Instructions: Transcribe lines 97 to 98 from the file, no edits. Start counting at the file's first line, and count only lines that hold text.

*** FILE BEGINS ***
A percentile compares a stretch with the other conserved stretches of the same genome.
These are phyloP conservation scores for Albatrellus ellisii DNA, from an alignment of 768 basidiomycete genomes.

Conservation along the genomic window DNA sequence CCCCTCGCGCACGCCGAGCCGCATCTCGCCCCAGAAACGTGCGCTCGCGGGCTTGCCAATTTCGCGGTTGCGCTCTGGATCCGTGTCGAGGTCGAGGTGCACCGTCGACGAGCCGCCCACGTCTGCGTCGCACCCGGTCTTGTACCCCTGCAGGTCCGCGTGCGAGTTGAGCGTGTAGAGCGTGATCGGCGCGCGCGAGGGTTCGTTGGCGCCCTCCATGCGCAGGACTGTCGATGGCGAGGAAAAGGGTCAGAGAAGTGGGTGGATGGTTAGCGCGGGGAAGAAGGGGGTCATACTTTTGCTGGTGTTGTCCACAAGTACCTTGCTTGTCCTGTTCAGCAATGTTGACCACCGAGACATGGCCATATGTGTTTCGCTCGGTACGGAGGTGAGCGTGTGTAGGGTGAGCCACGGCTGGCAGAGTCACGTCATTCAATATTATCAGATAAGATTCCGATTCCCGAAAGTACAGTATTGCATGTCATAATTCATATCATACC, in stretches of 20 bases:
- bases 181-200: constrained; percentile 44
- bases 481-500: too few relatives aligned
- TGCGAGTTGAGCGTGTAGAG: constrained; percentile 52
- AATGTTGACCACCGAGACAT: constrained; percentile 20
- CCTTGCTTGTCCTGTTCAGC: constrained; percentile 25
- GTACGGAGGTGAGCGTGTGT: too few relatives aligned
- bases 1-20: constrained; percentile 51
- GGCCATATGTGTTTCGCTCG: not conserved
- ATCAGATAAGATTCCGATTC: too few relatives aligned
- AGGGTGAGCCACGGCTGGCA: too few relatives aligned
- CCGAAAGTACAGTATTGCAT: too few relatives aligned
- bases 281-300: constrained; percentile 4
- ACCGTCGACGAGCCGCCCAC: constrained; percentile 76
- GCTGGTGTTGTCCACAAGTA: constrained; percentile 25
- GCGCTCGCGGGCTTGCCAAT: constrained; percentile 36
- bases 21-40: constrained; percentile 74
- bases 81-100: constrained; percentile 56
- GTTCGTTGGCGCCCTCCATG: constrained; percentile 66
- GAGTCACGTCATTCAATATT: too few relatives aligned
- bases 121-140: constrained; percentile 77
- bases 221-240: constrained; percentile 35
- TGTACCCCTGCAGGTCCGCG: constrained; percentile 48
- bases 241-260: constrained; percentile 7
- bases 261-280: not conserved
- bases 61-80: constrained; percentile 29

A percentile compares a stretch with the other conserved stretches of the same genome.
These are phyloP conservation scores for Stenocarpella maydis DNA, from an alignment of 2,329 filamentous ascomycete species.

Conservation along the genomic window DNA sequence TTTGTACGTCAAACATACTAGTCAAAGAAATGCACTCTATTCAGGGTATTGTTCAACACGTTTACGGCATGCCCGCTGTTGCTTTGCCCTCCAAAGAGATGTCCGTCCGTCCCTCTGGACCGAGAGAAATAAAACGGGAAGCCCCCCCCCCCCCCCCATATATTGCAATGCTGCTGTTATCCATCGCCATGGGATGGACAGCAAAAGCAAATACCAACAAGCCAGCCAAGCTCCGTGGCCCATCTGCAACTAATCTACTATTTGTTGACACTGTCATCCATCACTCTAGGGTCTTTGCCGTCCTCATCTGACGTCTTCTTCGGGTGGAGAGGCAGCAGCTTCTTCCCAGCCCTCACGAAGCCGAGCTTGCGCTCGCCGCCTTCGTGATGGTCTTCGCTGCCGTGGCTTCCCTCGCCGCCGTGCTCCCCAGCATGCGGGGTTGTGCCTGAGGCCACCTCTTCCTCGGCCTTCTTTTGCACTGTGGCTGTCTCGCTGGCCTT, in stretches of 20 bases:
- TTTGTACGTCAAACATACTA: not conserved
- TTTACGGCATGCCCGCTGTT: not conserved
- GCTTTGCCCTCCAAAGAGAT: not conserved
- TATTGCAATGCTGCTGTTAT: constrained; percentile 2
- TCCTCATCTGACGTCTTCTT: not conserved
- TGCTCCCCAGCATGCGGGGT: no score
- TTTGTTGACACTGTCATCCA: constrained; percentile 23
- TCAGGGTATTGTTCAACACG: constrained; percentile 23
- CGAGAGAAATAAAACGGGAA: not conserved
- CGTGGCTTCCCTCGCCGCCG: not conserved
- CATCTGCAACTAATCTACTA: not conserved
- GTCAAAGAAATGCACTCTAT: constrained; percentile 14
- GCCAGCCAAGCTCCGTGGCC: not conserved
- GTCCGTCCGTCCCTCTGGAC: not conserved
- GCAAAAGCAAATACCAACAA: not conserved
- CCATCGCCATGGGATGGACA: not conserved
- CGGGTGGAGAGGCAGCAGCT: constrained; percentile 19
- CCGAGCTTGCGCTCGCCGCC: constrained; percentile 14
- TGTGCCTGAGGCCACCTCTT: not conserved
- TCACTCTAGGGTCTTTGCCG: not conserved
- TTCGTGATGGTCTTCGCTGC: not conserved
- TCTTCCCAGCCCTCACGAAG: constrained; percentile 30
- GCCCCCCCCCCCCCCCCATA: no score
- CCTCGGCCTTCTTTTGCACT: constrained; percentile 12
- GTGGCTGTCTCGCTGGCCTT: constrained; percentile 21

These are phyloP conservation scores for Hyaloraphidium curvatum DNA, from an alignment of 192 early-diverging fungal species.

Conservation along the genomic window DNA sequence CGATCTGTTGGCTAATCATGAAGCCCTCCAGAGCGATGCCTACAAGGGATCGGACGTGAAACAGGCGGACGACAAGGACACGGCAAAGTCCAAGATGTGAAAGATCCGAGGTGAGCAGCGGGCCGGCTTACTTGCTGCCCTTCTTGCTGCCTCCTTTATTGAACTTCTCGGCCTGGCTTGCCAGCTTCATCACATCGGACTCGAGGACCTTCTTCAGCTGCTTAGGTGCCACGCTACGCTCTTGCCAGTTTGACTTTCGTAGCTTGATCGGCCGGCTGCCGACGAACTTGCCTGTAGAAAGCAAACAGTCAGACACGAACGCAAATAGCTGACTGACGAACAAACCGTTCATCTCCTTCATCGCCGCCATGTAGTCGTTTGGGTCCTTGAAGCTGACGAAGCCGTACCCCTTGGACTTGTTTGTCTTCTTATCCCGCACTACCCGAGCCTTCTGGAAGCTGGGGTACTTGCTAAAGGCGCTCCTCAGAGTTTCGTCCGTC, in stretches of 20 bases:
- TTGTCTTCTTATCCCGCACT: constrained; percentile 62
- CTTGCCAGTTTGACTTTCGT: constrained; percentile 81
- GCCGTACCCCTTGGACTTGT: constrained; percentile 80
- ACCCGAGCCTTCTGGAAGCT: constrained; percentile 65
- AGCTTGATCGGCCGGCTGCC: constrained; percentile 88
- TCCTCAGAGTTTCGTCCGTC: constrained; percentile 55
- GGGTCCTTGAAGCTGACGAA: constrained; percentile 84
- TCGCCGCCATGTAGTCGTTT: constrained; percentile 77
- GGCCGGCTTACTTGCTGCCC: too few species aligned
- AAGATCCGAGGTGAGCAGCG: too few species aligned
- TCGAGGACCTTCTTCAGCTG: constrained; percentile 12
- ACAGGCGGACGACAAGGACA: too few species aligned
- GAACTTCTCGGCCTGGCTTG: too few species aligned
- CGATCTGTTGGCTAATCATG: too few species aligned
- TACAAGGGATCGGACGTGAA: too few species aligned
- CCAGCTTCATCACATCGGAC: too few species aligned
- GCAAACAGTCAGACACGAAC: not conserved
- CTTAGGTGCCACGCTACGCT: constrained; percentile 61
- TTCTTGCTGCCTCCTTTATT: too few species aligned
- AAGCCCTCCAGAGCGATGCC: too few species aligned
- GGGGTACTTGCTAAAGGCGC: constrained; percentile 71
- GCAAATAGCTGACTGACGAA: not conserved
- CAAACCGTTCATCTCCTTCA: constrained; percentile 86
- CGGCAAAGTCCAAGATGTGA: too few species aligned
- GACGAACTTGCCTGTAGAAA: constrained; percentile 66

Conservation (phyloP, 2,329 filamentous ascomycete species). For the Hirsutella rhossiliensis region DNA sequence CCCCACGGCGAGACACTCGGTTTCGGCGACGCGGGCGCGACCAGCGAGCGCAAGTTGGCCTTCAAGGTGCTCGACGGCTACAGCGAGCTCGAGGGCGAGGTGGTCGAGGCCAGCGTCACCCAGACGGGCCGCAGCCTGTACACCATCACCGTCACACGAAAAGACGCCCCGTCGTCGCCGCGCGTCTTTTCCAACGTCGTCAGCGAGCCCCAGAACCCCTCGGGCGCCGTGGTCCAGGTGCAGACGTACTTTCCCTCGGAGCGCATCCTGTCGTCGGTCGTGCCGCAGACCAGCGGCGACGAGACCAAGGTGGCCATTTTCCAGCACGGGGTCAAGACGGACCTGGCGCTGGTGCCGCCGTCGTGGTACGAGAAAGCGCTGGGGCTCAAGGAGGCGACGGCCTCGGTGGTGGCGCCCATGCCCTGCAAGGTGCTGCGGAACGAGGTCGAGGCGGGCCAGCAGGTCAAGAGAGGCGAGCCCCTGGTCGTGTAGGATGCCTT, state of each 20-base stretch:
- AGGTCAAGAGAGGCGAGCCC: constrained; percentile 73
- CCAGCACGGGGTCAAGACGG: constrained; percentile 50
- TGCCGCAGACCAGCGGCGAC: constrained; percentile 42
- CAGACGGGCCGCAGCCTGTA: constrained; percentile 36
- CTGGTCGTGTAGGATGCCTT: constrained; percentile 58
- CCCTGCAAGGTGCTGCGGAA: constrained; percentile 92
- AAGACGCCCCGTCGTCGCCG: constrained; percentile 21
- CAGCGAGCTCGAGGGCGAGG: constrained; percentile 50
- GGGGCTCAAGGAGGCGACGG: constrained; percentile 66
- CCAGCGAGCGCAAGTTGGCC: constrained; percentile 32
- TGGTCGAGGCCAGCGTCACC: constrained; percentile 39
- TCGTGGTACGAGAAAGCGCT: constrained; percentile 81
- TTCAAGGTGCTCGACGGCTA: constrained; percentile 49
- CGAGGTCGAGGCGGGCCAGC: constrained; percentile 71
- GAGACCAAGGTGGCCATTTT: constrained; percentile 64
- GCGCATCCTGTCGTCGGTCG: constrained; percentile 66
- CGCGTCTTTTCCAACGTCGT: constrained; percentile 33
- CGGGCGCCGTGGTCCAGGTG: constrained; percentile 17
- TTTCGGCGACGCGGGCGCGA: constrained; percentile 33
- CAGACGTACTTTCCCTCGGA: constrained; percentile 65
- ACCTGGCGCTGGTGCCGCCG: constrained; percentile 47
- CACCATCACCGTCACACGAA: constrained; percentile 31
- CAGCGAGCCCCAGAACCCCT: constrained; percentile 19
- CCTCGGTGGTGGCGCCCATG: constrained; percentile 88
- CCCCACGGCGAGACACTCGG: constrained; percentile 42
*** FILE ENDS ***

- TTCAAGGTGCTCGACGGCTA: constrained; percentile 49
- CGAGGTCGAGGCGGGCCAGC: constrained; percentile 71